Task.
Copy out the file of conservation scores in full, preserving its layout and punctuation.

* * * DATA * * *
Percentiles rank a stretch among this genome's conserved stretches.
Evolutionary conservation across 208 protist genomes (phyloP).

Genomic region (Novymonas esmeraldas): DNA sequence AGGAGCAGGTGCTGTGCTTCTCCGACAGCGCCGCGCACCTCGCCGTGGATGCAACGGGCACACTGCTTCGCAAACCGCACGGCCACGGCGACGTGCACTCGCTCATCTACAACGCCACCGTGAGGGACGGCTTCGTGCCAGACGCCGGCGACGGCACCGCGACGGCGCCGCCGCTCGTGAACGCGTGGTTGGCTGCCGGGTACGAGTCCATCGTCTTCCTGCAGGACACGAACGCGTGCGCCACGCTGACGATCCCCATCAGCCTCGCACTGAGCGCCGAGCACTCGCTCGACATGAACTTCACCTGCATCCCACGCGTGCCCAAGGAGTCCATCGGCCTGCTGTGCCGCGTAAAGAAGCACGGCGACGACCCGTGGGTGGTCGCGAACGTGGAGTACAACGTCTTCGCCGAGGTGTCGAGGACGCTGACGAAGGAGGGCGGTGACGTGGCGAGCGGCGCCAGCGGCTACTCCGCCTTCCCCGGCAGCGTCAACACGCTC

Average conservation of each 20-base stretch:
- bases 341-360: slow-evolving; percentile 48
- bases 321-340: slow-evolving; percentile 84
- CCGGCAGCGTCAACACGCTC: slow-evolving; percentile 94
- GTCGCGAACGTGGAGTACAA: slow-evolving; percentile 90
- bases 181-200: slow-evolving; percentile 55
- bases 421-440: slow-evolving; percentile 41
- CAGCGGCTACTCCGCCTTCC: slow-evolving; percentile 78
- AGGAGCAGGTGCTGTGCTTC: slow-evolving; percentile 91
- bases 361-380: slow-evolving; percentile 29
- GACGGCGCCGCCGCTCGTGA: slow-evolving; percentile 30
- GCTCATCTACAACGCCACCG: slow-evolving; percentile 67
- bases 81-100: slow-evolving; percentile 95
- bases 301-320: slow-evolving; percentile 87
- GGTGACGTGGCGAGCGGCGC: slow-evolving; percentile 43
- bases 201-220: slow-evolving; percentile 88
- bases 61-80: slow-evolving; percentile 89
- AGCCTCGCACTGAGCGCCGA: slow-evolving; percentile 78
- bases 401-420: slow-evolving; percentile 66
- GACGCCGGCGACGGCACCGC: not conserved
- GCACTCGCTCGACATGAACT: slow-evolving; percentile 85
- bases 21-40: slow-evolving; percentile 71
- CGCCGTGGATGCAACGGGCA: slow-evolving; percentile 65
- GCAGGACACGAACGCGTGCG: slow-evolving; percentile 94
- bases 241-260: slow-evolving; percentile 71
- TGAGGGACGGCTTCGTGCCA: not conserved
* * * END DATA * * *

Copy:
Percentiles rank a stretch among this genome's conserved stretches.
Evolutionary conservation across 208 protist genomes (phyloP).

Genomic region (Novymonas esmeraldas): DNA sequence AGGAGCAGGTGCTGTGCTTCTCCGACAGCGCCGCGCACCTCGCCGTGGATGCAACGGGCACACTGCTTCGCAAACCGCACGGCCACGGCGACGTGCACTCGCTCATCTACAACGCCACCGTGAGGGACGGCTTCGTGCCAGACGCCGGCGACGGCACCGCGACGGCGCCGCCGCTCGTGAACGCGTGGTTGGCTGCCGGGTACGAGTCCATCGTCTTCCTGCAGGACACGAACGCGTGCGCCACGCTGACGATCCCCATCAGCCTCGCACTGAGCGCCGAGCACTCGCTCGACATGAACTTCACCTGCATCCCACGCGTGCCCAAGGAGTCCATCGGCCTGCTGTGCCGCGTAAAGAAGCACGGCGACGACCCGTGGGTGGTCGCGAACGTGGAGTACAACGTCTTCGCCGAGGTGTCGAGGACGCTGACGAAGGAGGGCGGTGACGTGGCGAGCGGCGCCAGCGGCTACTCCGCCTTCCCCGGCAGCGTCAACACGCTC

Average conservation of each 20-base stretch:
- bases 341-360: slow-evolving; percentile 48
- bases 321-340: slow-evolving; percentile 84
- CCGGCAGCGTCAACACGCTC: slow-evolving; percentile 94
- GTCGCGAACGTGGAGTACAA: slow-evolving; percentile 90
- bases 181-200: slow-evolving; percentile 55
- bases 421-440: slow-evolving; percentile 41
- CAGCGGCTACTCCGCCTTCC: slow-evolving; percentile 78
- AGGAGCAGGTGCTGTGCTTC: slow-evolving; percentile 91
- bases 361-380: slow-evolving; percentile 29
- GACGGCGCCGCCGCTCGTGA: slow-evolving; percentile 30
- GCTCATCTACAACGCCACCG: slow-evolving; percentile 67
- bases 81-100: slow-evolving; percentile 95
- bases 301-320: slow-evolving; percentile 87
- GGTGACGTGGCGAGCGGCGC: slow-evolving; percentile 43
- bases 201-220: slow-evolving; percentile 88
- bases 61-80: slow-evolving; percentile 89
- AGCCTCGCACTGAGCGCCGA: slow-evolving; percentile 78
- bases 401-420: slow-evolving; percentile 66
- GACGCCGGCGACGGCACCGC: not conserved
- GCACTCGCTCGACATGAACT: slow-evolving; percentile 85
- bases 21-40: slow-evolving; percentile 71
- CGCCGTGGATGCAACGGGCA: slow-evolving; percentile 65
- GCAGGACACGAACGCGTGCG: slow-evolving; percentile 94
- bases 241-260: slow-evolving; percentile 71
- TGAGGGACGGCTTCGTGCCA: not conserved